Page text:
Evening bats (Nycticeius humeralis) are native to an area that spans from the Great Lakes region of the United States, as far east as North Carolina, south to Florida, and as far west to Texas. Evening bats are social and live in small colonies that are made up of a few dozen individuals. The males and females have different yearly living patterns. The males will remain in the southern parts of their range and the females will migrate north to form maternity colonies in the spring.
Evening bats are a dark colored bat, dark brown to almost black in color. They range in size from 3 ½ inches to 4 ¼ inches in length and a wingspan of 10 to 11 inches wide. They also do not reach a weight of more than 14 grams. These bats are not cave dwellers. They will roost in tree hollows, under the bark of dead trees, or in man-made structures like buildings, under bridges, and in old barns.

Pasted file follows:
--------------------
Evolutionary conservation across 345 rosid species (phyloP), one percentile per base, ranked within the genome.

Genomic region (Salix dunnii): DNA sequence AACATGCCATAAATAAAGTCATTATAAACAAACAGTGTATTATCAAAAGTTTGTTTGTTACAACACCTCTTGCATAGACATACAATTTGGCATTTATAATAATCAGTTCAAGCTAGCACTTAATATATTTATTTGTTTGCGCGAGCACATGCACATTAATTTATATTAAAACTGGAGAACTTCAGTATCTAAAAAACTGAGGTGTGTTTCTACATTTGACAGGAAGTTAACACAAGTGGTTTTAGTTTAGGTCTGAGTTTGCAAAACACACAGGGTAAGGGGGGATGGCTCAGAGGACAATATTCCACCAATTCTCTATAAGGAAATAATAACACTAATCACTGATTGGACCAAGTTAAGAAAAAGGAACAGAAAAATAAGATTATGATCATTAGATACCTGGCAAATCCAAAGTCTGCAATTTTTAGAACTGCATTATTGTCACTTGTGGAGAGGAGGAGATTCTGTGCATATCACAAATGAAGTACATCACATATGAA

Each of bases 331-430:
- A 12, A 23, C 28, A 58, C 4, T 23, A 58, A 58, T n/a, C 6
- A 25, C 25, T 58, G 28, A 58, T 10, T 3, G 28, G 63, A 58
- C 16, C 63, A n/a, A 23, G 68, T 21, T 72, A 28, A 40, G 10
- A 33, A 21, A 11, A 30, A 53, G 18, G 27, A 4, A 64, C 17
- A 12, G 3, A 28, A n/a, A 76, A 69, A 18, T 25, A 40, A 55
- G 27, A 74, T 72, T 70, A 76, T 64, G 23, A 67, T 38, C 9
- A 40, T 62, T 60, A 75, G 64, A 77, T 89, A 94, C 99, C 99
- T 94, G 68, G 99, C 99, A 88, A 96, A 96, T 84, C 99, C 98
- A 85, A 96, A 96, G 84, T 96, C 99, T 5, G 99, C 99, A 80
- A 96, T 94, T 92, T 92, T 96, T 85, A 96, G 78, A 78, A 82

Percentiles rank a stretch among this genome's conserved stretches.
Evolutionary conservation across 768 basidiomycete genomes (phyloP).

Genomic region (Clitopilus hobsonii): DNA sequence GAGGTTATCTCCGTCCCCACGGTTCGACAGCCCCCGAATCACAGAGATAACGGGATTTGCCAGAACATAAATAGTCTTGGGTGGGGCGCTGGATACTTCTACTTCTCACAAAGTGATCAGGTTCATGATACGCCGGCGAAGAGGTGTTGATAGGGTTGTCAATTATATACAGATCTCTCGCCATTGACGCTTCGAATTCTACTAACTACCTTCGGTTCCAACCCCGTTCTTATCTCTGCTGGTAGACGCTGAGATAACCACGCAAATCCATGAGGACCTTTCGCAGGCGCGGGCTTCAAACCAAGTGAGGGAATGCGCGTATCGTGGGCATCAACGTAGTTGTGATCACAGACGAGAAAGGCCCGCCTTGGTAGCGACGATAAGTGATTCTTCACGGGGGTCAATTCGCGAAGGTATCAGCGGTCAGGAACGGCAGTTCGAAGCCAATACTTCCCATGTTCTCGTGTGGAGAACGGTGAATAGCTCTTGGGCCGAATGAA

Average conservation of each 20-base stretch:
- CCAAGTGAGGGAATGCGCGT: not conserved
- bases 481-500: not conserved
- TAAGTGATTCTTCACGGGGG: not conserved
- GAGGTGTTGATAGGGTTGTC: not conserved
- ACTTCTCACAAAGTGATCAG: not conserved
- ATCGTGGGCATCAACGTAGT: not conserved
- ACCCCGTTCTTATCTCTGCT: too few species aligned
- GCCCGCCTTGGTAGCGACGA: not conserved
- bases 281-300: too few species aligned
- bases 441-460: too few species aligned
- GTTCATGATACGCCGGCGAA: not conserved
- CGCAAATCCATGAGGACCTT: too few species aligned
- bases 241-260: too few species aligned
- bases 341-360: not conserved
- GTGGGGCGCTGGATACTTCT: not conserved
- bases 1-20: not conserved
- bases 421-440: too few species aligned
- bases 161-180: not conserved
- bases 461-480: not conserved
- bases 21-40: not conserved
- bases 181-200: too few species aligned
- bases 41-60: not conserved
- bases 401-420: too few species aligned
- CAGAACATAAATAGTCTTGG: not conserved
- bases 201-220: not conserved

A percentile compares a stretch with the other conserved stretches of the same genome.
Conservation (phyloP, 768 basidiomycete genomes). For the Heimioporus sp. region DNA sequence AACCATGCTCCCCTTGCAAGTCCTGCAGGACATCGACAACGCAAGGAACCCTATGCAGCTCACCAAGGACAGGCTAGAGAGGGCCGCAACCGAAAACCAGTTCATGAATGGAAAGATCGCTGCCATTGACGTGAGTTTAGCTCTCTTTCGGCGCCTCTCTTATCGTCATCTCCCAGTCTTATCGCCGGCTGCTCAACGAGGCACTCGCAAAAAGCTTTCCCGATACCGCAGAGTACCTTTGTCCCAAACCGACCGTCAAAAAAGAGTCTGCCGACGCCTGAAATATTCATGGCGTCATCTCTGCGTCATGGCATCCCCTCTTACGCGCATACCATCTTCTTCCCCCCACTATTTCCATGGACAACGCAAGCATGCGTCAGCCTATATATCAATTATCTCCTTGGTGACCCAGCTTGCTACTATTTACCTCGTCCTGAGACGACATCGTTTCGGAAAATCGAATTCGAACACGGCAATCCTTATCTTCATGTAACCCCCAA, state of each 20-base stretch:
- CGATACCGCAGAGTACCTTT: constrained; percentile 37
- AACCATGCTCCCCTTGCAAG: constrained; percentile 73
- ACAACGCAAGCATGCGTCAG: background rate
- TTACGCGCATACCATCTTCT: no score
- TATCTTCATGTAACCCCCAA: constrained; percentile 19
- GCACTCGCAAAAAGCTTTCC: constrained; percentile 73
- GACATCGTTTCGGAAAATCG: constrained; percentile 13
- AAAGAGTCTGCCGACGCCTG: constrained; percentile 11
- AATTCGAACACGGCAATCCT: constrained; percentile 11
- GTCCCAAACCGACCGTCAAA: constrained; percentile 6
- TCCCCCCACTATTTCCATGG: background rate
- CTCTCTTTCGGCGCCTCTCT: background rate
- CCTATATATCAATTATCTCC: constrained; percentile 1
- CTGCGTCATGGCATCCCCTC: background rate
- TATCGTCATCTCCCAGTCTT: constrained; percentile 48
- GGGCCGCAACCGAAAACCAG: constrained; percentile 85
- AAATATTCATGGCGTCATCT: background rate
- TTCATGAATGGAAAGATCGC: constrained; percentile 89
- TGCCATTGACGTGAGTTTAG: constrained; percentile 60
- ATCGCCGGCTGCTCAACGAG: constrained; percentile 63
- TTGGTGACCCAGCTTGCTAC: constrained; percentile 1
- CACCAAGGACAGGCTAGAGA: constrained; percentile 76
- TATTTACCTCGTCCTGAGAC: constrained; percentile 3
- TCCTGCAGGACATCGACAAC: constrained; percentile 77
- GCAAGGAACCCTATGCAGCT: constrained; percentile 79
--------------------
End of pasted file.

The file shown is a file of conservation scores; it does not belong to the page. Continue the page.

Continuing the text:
Evening bats will mate in the late summer or fall and then the females will migrate north to form their maternity colonies. The pups are born in the late spring or early summer in litters that average in size of 2. They fly by 3 weeks old and are completely weaned between 6 and 9 weeks after birth.
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